Sunday, 17 April 2016
April so far has been a real mix of weathers here in the UK, and in our corner of west Norfolk, we've been enjoying some beautiful sunshine and real warmth (when you're standing in the sun!) along with real chill, and plenty of rain. In fact we had heavy sleet yesterday and some folks even got snow! So we aren't out of the woods yet.
However, it has been good enough to galvanise us into really making big changes in the garden. What used to be a damp dark bottom corner, where Jim's "Fishing Lodge" i.e. man shed, was, along with a thick hedge and fence, has now been opened up and is a very sunny spot now. How about that white picket fence? I painted that; I thought it would be good to have a visual separation between the top garden and the bottom bit where all the work is going on now.
An over-all view of what I'm calling the pottager (for want of a better word!) showing the large cold frame and the raised beds Jim built. Right at the bottom is my little Square Foot Garden which started everything. Jim had been very reluctant to use raised beds, as our garden soil is brilliant - it's been dug over and nurtured for over 20 years by him, with no nasty pesticides or fertilisers, other than our own home made compost and regular feeds with comfrey juice he makes in a large bucket from the comfrey plants he grows. However, reading more about the raised bed system, and acknowledging that the soil wouldn't be wasted, convinced him that we could probably try it, and he set to in his usual manner, and quickly made up the brick bed and the two wooden raised beds, also building the large cold frame which replaces the small greenhouse, given away when we were preparing the ground for the summer house.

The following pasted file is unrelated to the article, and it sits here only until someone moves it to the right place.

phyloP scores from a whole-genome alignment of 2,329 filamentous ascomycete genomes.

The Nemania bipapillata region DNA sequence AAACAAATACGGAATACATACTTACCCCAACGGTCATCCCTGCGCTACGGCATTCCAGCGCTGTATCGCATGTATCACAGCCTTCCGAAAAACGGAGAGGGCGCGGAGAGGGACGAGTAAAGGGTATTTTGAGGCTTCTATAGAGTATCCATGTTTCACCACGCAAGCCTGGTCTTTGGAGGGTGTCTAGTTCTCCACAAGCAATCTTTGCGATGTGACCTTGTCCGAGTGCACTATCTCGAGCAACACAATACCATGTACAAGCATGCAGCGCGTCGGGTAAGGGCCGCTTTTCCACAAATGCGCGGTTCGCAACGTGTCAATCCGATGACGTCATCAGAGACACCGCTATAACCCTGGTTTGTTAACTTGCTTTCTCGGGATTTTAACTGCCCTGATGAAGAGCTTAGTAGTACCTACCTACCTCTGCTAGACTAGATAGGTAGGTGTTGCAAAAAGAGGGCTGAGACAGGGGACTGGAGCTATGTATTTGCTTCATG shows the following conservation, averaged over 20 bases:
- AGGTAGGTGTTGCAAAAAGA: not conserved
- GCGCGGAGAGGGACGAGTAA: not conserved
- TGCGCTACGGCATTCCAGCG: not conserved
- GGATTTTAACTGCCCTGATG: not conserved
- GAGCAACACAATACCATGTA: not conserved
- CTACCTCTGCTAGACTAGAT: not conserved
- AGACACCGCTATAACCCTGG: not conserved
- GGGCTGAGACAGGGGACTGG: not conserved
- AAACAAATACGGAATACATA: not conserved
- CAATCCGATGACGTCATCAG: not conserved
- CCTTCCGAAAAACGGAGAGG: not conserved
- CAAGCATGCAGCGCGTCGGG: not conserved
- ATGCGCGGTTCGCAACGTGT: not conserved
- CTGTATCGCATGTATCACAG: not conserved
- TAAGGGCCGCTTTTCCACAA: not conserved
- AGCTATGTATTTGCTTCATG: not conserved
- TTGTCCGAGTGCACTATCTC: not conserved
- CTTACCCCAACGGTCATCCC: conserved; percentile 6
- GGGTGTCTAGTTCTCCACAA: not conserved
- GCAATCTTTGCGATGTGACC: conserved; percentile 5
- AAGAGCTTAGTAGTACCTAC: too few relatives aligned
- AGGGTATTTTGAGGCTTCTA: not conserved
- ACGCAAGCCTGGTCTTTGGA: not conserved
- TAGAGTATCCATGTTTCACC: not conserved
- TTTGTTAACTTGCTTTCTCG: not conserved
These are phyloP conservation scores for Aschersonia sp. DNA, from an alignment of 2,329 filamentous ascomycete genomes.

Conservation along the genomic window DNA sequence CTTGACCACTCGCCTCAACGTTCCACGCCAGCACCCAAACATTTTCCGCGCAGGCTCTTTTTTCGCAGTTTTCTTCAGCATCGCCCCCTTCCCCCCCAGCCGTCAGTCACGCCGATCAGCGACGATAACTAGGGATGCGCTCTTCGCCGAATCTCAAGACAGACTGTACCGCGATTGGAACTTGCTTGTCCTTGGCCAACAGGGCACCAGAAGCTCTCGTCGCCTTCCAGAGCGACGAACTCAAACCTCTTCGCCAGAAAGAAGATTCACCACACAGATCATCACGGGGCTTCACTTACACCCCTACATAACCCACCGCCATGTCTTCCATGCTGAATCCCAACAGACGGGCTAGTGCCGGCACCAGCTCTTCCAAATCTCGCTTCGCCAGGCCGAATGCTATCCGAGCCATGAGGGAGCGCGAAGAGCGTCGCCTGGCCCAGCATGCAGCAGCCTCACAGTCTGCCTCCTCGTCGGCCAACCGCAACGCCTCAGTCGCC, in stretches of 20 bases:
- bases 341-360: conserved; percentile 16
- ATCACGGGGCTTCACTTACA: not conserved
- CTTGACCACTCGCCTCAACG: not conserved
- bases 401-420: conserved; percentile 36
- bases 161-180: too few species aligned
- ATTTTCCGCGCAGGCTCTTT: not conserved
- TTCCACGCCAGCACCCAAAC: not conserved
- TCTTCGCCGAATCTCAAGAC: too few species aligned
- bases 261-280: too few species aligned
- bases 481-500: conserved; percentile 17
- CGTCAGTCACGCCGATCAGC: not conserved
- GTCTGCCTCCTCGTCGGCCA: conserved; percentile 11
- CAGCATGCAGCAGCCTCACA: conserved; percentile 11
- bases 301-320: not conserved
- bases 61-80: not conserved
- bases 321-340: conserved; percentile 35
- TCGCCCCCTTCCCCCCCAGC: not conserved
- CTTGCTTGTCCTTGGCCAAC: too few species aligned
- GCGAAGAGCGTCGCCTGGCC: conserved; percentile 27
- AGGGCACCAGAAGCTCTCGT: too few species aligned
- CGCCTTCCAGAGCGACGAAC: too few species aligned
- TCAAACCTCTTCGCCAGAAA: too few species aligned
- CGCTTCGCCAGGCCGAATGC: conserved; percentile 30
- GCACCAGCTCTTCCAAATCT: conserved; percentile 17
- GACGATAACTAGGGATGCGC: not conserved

In the brick bed, I've got three red-veined sorrel plants, rows of radish, rocket and spinach. Later this month or in May I shall put fennel bulbs in the remaining space. I've got a variety of salad leaves growing in those small troughs.
Here in this wooden bed, I've planted long stem broccoli and red cabbage. At the bottom of the bed we made a trellis and I planted two outdoor variety cucumbers which I hope will scramble up the trellis.
The view from the garage looking up the garden. In my square foot garden I've sown Chard Bright Lights and White Chard, red beetroot and beetroot chioggia, which has red and white concentric rings. Also in this bed are spring onions and lambs lettuce. To the right you can just see the four sacks containing early new potatoes. Much simpler planting them in sacks and they take up much less room too. In the second wooden bed, I've got some shallots and some red onions, and at this end I shall plant some squash which I'm growing from seed in the cold frame at the moment. I've no idea how the squash will do… but until you try you never do know!
The cold frame has all sorts of seedlings coming up - chives, parsley, coriander, nasturtiums, anemones, stock…other flowers… and some veggie seeds I can't remember what Jim sowed! We probably get as much in here as we did in the green house, and the tomatoes are in a covered planter just to the left of this photo.
In December 2014 I was saying "all I want for Christmas is a potting shed!" well, I never did get one, and we have no room for one but I DID get a potting table yesterday! We painted it and here it is in its glory - I love it! Don't laugh at my dinky trowel and fork… I love the colours!
On the right-hand side of the garden you can just see where Jim has planted some cauliflowers and round -head cabbage. How about my pink planter, hey? This used to be a white tray set-up I used initially for my craft fairs, but it was never a very good idea and I abandoned it. So I painted it pink - Jim just raised an eyebrow when I told him my intentions, but he does now agree it looks fine against the sage green summer house wall. Here I have lavender and a load of herbs waiting to go in….. somewhere else….more of which another time! Beyond the covered caulis and cabbage Jim has prepared the veggie garden for further sowing and planting.
Up on the patio I dumped these uprooted muscari (grape hyacinth) which I moved out of the old sink planter from the rockery area just outside the window.
This sink had become totally overrun by muscari. There are a few tulips, violets and ground cover plants which I can't remember the names of; they've been there for so long! I'm going to replant the muscari in the two tiny strips of soil we laughingly call the front garden.